Todd Ray is concerned when he catches his twenty year old daughter, Asia, jamming a wire clothes hanger down her throat in the bathroom…but he’s not upset enough to stop her. Todd Ray runs the Venice Beach Freakshow, so Asia with a hanger in her mouth means that Todd’s little girl is growing up. Todd knows that Asia doesn’t have an extreme case of bulimia…she’s learning to swallow swords.
Let me say right here that I consider Asia to be a lucky, lucky girl. My parents would have shit and fallen back into it if they’d caught me with a hanger in my mouth. My mother refused to entertain any of my childhood circus aspirations. She wouldn’t buy the Junior Stilts in the JC Penney catalog for my birthday, so I was forced to sneak next door and borrow the clumsy stilts that my neighbor’s grandfather had made out of 2x4s. I could walk on them, but they were heavy and I couldn’t go far. Mom wouldn’t buy me a unicycle, either, so I was forced to practice by popping wheelies on my bike and taking my hands off the handlebars in mid-pop. The result of that activity was I flipped over backwards. My knees were hamburger, and I should have seen a doctor, but I hid my knees for fear that my mother would take my bike. Or worse, she could have started watching me more closely. The neighbors with the stilts offered up their dog. “Dog mouths are so clean that them licking you is just like seeing the doctor.” So, Dr. Jo-Jo it was. If I’d had any idea that one could learn to swallow swords by swallowing wire hangers, there wouldn’t have been a dry hanger in the house. I envy Asia, although growing up in a household where sword swallowing makes you one of the family would have probably made me want to be an accountant.
Anybody who knows me knows that the television show I’m most likely to watch is AMC’s Freakshow. The first episode was a little wonky, but I enjoyed it and I was back for more freakishness this Thursday night.
In the second episode, Asia wants to learn sword swallowing for her Dad’s special event, and her instructor is Morgue. Morgue is a shock artist, but we haven’t seen most of his act, yet. Morgue must have an enormous teen girl fanbase. He’s exotic and vampiric, yet he also manages to look sensitive and shy. When Murrugan and Brianna, two of the show’s other working acts, get together to dish on Morgue’s inexperience as a sword swallower, it’s both depressing to learn that co-workers will talk shit about you no matter WHERE you work and disconcerting that a rookie is teaching Asia. I imagine that part was just manufactured for the show. I hope.
Todd Ray’s sword swallowing event is a success, and Asia struts her stuff as the youngest female sword swallower in the world (I assume it means she’s currently the youngest female sword swallower, because I can’t imagine that circus kids throughout history haven’t learned it). Murrugan risks stomach impalement with his own special rocket-launcher sword, and Brianna risks scissoring her insides to pieces by swallowing three swords at once. Morgue manages to impress them both by swallowing a large metal ball bearing and then a sword that hits the bearing in his stomach with a “tink.” I’m most impressed when Morgue barfs the bearing back up. Then, Sword Swallowers Association president Dan Meyer displays real showmanship with an act of his own.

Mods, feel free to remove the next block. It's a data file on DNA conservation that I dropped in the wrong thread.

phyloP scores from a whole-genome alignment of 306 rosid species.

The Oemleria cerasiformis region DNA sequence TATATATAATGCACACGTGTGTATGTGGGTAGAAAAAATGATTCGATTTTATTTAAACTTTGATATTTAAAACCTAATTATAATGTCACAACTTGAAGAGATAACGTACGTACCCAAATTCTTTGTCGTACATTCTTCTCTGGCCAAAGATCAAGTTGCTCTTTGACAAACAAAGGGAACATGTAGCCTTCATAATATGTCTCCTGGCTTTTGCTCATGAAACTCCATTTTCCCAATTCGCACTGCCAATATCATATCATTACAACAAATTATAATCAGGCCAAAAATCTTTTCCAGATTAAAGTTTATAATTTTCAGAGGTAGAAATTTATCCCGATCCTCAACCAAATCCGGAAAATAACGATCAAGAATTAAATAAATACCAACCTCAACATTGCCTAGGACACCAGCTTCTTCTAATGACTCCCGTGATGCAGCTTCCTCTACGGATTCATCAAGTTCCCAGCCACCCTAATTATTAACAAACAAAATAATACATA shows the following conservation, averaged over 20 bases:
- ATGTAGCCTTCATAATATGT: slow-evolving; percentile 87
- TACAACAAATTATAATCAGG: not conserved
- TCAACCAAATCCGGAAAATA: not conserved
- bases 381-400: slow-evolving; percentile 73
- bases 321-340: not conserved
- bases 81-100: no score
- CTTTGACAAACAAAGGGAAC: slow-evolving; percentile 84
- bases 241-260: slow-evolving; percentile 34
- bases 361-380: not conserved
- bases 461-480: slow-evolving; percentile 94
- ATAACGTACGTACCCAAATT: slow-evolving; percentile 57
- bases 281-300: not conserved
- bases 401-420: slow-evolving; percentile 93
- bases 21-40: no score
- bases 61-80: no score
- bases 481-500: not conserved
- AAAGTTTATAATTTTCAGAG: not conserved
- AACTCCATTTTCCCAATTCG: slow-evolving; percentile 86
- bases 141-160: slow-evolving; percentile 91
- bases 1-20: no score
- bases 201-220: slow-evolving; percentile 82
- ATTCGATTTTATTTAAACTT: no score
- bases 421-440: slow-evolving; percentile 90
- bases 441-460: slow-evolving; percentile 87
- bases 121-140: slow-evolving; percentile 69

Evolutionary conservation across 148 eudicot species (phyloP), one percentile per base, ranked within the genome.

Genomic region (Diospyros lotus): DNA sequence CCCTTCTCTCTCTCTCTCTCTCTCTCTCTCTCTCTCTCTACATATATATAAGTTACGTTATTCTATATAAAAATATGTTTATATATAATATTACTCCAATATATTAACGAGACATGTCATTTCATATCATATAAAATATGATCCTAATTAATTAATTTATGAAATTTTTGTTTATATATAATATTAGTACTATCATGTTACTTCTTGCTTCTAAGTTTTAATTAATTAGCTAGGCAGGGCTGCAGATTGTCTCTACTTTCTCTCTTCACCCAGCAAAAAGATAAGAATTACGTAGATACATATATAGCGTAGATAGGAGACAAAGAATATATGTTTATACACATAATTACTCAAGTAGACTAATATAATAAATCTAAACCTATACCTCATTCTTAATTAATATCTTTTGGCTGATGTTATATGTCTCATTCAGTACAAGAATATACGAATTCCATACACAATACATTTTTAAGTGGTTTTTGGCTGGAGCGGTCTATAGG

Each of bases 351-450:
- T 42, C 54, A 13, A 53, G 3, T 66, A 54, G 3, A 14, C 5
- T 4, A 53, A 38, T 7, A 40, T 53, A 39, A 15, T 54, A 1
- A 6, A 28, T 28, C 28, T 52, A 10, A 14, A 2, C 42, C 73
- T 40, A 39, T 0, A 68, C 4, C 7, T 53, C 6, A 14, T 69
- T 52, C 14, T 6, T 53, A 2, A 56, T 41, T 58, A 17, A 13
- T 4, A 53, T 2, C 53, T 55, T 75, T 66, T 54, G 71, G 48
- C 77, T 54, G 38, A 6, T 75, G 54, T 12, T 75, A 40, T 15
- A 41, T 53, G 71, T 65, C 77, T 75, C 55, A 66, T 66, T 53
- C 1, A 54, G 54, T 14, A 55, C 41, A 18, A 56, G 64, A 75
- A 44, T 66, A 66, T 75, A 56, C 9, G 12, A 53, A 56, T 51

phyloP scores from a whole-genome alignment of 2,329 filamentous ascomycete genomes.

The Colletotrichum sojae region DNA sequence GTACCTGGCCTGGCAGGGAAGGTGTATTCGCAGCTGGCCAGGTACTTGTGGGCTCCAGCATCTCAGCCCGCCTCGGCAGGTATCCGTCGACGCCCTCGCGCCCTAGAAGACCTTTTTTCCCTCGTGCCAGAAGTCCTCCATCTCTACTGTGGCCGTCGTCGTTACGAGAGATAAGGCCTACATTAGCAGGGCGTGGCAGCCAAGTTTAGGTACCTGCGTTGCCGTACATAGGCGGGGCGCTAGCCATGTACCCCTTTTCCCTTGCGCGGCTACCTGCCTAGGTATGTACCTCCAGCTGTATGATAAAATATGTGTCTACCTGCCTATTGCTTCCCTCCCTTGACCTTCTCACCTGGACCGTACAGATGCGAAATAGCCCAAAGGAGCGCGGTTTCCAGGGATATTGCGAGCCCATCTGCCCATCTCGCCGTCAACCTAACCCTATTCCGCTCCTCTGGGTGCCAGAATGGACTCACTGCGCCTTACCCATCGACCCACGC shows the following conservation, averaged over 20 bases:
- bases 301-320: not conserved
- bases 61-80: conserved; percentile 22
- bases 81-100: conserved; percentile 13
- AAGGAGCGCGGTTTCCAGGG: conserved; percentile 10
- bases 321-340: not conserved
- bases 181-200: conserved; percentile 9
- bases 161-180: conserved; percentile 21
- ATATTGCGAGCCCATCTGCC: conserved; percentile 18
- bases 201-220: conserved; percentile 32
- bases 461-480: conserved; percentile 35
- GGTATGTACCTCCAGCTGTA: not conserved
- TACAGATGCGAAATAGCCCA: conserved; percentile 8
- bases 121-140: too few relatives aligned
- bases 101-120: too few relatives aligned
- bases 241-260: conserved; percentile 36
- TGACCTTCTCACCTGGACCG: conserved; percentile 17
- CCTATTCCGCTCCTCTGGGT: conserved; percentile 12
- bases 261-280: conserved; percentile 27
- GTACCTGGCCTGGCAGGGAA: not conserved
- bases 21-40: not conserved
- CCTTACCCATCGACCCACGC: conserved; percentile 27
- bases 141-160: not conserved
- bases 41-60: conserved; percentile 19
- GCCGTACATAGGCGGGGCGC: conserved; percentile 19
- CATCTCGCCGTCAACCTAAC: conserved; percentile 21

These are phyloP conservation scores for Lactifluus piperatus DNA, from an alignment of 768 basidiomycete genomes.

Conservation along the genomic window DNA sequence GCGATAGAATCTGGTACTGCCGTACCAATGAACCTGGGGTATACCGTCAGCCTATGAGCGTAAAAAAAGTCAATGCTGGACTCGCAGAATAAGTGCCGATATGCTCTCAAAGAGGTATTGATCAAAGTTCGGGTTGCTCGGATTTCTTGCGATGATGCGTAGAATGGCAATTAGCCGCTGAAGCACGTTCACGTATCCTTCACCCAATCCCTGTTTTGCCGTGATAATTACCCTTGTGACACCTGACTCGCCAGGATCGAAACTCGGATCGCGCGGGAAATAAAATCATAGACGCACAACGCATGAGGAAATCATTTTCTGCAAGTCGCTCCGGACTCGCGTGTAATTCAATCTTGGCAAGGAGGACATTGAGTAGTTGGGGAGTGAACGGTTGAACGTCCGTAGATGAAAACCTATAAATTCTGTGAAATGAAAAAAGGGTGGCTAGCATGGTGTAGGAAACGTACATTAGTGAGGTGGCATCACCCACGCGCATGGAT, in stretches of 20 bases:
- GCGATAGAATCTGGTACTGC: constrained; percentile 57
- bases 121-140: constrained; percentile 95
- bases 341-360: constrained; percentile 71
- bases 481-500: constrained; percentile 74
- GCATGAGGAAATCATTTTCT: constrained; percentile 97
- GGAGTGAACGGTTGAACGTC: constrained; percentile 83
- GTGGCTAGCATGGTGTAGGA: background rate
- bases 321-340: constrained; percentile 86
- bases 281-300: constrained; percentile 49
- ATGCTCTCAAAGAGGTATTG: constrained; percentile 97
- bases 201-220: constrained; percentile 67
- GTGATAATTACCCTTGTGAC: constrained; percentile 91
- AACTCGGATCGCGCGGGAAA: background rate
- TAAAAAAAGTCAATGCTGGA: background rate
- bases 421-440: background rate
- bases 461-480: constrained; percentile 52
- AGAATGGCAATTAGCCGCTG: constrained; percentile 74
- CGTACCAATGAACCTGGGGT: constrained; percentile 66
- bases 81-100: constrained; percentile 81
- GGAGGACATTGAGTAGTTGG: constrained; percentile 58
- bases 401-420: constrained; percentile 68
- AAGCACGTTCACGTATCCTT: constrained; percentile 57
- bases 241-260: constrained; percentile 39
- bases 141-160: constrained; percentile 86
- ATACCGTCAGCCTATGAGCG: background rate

Just like everybody who knows me knows I love a good sideshow, everybody who knows me also knows that I am critical.
There are problems with the show. It’s is only thirty minutes long, and I think the limited time hurts it. Sideshows are a dizzying array of excess. We don’t get that feeling when we see one little story in half an hour. The show pokes along and delivers information through speeches, rather than action.
A bigger problem is that the show isn’t following the sales format of the sideshow itself. Sideshows, including the Venice Beach Freakshow, send performers outside to lure in customers. Sideshows offer some of their most dazzling acts for free so spectators will pay to see more. Freakshow isn’t enticing their television audience. The show hasn’t even made clear to us everything that most of the performers do. The gradual reveal is more like a strip tease than a sideshow, and we often hear that an act is amazing so many times before we see it that we aren’t amazed when we do see it.
Lastly, the show promised us a Freakshow, and we kind of aren’t getting it. While it’s true that we’ve come to refer to people who are obsessive and different as “freaks,” the first episode of the show reminded us that the old meaning of the word “freak” was someone physically different from the rest of us. Todd Ray means to reclaim that word in a positive way for his little person and his giant and any guest stars who happen to wander in (a bearded lady already did). These performers, who haven’t spent years suppressing their gag reflexes and singing their hair, are supposed to be what sets the Venice Beach Freakshow apart. Except we aren’t seeing much of them. I’m not saying that the show should strip naked at the start of the first date, but anybody who tells you a padded bra isn’t a disappointment is lying, just a little.
In the show’s intro, we catch a glimpse of Grady Stiles, III. Grady’s father was the famous Lobster Boy. Grady Stiles Jr.’s wife paid a carnival geek to shoot her husband dead. Mrs. Stiles said that Grady Stiles was a violent drunk who abused the family with his claw-shaped hands. It’s dark sideshow history, and I doubt the show will go into detail about it, but I want to see Grady Stiles, III. I want to see more of all the human wonders that the show has promised us, and I honestly think we need to them to stay interested in these early days. Grady is supposed to appear in the third episode of the show, joining Morgue on a trip to pick up a two-headed baby, so my hopes are high for episode three!